(3) Societal and public health factors, such as the COVID-19 global pandemic have the potential to interfere with the study protocol due to changes to roster cycles, and restriction to site access potentially limiting face-to-face contact with participants. Although often outside the control of the researcher, such factors should be considered as part of the initial risk assessment to minimize the impact.
The findings from our study will contribute to the current understanding of sleep and alertness behaviors, the prevalence of risk for sleep disorders, and the efficacy of interventions to improve sleep quantity, quality, and alertness of shift workers in remote mining operations. The study findings have the potential to inform policy and business practice on how to manage fatigue risk effectively. If the use of a sleep education program and biofeedback through smartphone apps is found to be effective in improving sleep quantity, quality, and alertness, these interventions may be a critical component of an organization’s broader systematic approach to managing fatigue risk. The study protocol described in this paper may be applied to other industries including oil and gas, aviation, rail, and healthcare for the assessment of similar fatigue interventions and to determine the potential prevalence of sleep problems and disorders.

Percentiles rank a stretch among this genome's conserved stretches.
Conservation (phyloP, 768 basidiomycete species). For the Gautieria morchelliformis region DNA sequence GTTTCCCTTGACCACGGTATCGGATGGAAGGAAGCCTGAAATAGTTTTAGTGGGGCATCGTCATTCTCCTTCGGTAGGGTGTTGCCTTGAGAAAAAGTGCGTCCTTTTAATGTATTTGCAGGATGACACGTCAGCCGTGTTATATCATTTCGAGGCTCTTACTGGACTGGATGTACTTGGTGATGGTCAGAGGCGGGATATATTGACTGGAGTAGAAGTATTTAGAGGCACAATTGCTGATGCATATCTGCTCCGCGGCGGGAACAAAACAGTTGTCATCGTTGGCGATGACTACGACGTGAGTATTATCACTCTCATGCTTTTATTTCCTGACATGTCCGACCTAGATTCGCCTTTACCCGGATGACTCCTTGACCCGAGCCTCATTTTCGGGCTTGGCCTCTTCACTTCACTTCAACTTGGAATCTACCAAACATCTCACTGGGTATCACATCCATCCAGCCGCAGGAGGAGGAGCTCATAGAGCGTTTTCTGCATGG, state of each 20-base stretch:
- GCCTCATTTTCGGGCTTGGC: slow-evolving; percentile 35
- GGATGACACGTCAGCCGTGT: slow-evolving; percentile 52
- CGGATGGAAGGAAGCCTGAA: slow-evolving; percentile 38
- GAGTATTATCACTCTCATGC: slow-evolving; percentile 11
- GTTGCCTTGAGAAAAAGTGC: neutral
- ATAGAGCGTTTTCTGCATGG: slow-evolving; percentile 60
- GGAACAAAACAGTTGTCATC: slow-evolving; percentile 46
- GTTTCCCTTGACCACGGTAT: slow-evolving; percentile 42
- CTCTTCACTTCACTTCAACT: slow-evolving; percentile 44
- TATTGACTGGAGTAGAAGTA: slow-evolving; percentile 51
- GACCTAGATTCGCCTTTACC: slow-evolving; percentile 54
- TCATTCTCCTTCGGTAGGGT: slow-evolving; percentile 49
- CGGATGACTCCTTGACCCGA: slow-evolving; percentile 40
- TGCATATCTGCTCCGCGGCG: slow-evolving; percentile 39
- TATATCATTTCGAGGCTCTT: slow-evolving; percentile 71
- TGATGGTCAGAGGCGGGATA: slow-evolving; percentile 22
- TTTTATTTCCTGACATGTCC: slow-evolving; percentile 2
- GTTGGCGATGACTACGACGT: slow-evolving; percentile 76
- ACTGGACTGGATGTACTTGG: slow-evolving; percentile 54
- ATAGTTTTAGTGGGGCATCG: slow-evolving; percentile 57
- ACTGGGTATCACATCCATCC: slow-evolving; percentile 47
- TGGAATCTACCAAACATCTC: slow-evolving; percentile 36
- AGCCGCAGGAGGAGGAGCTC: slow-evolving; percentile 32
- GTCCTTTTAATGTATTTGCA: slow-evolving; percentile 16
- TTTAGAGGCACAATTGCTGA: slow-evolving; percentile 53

Data Availability Statement
As this is a methodology paper there are currently no data sets available. Under agreement with the participating mining company data will be held by Edith Cowan University only. Requests to access the datasets should be directed to GM, email@example.com.
The studies involving human participants were reviewed and approved by Edith Cowan University Human Research Ethics (approval number: 2019-00813-MAISEY). The patients/participants provided their written informed consent to participate in this study. Written informed consent was obtained from the individual(s) for the publication of any potentially identifiable images or data included in this article.
GM designed the study, collected the data, and drafted the manuscript. MC, AD, ID, and JL assisted in designing the study and editing the manuscript. JL provided the support with statistical analysis. All authors contributed to the article and approved the submitted version.
GM was supported by the Australian Government Research Training Program and the Edith Cowan University Melius Consulting Industry Engagement Scholarship to conduct this research.